The Rugby Union World Cup has kicked off with a series of shock results for teams tipped as favourites to challenge for the title.
England opened the contest with a curtain-raising fixture against Pacific minnows Fiji, which ended in a comfortable 35-11 victory for the hosts at Twickenham.
South Africa expected a similar soft game against unfancied Japan, but ran out losers in the last minute as the Japanese recorded an unexpected 34-32 win.
In the history of the competition, no team that has lost a pool match has gone on to win the world title.
France was victorious with a 32-10 win against Italy, while Tonga lost 10-17 to Georgia.
Fright for All Blacks
The big surprise was reigning world champions, the New Zealand All-Blacks were almost humbled by Argentina, who led 13-12 at half time and 16-12 after 50 minutes.
New Zealand grabbed control of the game in the later stages as the Argentinians tired, running out as 26-16 winners.
Wales had an easier time against Uruguay, scoring 54 points to the South American’s nine.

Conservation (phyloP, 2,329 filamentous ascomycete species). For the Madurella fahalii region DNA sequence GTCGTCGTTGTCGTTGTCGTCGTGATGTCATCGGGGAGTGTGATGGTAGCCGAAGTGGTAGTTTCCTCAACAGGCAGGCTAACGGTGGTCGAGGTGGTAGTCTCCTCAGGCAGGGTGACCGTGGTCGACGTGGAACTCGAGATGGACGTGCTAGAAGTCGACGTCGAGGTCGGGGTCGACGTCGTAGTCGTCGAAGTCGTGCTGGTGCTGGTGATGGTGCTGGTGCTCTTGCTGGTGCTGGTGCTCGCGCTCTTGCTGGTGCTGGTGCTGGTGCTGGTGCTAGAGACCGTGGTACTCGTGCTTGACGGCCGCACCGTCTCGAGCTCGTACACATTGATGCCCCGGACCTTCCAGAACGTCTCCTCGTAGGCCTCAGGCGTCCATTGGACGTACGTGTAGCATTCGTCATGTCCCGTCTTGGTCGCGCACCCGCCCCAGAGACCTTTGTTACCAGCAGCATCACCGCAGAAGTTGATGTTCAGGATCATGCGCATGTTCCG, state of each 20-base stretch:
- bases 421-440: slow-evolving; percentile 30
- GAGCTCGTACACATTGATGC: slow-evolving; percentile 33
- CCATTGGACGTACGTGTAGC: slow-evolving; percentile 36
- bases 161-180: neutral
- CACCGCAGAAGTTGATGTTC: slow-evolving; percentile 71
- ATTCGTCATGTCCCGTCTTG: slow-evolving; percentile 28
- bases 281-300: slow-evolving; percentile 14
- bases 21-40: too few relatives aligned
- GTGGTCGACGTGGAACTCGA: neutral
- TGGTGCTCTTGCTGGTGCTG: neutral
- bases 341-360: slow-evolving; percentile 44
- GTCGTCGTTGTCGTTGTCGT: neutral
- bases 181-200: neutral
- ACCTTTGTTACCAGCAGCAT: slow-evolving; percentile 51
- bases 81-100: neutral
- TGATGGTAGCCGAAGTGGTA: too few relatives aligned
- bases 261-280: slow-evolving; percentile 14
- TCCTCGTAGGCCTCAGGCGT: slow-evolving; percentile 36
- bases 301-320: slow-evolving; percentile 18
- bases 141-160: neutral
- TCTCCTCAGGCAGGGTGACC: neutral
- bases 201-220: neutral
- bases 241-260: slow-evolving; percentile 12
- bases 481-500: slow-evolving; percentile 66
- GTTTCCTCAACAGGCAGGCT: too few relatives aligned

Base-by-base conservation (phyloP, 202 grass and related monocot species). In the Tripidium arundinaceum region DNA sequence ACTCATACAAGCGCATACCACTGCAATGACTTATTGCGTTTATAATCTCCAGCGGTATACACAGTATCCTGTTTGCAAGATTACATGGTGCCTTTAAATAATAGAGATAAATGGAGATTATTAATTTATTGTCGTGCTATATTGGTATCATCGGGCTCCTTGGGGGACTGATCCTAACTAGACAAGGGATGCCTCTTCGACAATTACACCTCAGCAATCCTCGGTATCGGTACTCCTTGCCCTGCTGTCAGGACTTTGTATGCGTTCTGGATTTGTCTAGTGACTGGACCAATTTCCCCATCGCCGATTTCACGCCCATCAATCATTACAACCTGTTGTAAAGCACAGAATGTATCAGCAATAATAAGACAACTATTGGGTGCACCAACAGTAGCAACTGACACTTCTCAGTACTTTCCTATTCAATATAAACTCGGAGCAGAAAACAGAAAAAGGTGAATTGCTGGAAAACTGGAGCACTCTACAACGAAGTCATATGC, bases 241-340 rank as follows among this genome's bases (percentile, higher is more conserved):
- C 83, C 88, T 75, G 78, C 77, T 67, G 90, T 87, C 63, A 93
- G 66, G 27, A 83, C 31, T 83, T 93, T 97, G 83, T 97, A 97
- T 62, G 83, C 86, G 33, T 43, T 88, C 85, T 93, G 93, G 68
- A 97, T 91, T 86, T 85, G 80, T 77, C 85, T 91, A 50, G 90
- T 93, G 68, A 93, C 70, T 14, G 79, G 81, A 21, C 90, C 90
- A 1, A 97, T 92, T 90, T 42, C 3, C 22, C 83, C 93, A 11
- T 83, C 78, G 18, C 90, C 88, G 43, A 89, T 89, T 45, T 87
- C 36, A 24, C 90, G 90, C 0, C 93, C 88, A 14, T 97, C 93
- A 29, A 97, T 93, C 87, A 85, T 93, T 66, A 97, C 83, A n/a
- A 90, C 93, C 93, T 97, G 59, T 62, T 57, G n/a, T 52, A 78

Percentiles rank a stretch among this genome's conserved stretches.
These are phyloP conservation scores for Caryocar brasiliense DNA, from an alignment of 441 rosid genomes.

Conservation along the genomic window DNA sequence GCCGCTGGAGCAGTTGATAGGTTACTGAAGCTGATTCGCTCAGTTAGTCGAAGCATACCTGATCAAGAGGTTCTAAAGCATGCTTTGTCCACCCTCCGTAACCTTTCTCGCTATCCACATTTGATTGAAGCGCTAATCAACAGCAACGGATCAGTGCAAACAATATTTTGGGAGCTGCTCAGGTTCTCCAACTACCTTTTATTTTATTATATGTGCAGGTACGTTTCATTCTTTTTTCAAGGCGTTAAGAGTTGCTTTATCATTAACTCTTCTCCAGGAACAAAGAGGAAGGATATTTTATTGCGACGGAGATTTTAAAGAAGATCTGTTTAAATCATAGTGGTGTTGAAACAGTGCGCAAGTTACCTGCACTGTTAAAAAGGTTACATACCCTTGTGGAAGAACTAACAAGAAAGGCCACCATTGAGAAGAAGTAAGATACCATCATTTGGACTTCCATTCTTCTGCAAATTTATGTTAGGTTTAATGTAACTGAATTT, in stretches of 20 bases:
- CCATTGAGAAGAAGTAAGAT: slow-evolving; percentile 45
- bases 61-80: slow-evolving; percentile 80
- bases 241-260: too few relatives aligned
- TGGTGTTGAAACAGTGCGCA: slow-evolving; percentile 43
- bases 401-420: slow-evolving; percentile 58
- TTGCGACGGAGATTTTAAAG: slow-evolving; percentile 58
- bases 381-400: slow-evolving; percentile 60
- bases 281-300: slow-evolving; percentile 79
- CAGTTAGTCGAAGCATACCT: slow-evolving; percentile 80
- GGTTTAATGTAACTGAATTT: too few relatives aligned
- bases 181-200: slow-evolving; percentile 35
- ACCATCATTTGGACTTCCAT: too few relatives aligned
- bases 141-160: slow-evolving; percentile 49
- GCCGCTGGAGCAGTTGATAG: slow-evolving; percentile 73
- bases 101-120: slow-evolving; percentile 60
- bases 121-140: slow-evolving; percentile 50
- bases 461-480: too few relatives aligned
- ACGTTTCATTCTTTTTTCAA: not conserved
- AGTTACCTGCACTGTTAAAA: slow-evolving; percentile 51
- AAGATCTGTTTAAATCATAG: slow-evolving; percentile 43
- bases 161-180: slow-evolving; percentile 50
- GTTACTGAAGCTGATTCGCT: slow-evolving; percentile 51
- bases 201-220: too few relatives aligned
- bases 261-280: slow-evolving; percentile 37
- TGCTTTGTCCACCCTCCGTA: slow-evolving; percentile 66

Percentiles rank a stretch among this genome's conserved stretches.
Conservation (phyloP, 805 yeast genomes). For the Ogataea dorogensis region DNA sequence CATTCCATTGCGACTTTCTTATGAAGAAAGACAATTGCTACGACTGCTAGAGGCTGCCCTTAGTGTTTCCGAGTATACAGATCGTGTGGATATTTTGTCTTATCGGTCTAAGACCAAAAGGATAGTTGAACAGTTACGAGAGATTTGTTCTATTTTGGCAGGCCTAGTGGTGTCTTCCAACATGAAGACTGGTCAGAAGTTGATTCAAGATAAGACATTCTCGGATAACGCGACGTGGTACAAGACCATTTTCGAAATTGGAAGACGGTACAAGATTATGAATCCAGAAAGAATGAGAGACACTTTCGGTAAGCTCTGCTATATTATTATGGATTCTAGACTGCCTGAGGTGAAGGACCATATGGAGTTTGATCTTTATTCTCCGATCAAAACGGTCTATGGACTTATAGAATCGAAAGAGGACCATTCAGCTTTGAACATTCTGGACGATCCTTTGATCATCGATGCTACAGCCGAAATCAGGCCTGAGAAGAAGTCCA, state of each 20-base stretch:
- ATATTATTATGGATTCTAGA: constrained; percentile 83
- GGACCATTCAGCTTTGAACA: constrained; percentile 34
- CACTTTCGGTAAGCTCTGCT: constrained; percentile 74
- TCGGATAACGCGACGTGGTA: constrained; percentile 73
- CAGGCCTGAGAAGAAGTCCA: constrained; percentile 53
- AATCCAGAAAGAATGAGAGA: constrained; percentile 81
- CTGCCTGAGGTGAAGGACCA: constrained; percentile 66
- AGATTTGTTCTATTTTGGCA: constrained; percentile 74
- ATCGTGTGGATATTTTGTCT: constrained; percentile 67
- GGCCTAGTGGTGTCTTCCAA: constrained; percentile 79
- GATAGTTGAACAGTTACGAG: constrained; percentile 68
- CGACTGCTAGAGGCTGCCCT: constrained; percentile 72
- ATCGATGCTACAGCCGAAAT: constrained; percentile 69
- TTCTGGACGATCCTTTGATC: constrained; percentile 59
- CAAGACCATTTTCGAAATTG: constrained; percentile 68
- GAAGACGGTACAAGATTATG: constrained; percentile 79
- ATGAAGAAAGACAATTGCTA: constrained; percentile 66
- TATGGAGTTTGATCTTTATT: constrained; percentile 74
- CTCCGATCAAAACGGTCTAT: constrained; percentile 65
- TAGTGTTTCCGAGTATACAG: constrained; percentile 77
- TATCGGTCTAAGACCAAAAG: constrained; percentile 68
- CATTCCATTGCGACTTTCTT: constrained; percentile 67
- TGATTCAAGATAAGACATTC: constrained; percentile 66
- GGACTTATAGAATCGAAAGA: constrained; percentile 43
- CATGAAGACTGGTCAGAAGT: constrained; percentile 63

Winning came at a cost for Wales, with triple try scorer Cory Allen limping off with a pulled hamstring.
They also lost full-back Liam Williams and forwards Paul James and Dan Lydiate to add to their growing list of injured stars.
The way the draw goes across the four pools of five teams, many of the more fancied sides, such as Australia, Ireland and Scotland, do not play until later in the week.
The World Cup is played at 13 stadiums – all in England except the Millennium Stadium in Cardiff, Wales.
The whistle for the first match went on Friday night and the final is set for a final at the world home of rugby, the 80,000 capacity Twickenham Stadium in London on October 31, 2015.
The bookies’ favourites are New Zealand (5/4) followed by England, with the home advantage at 4/1, Australia are 15/2 with South Africa and Ireland both priced at 9/1.
This is the eighth Rugby Union World Cup. England last won the World Cup in 2003 in Australia, while Australia, South Africa and New Zealand have each taken the title twice.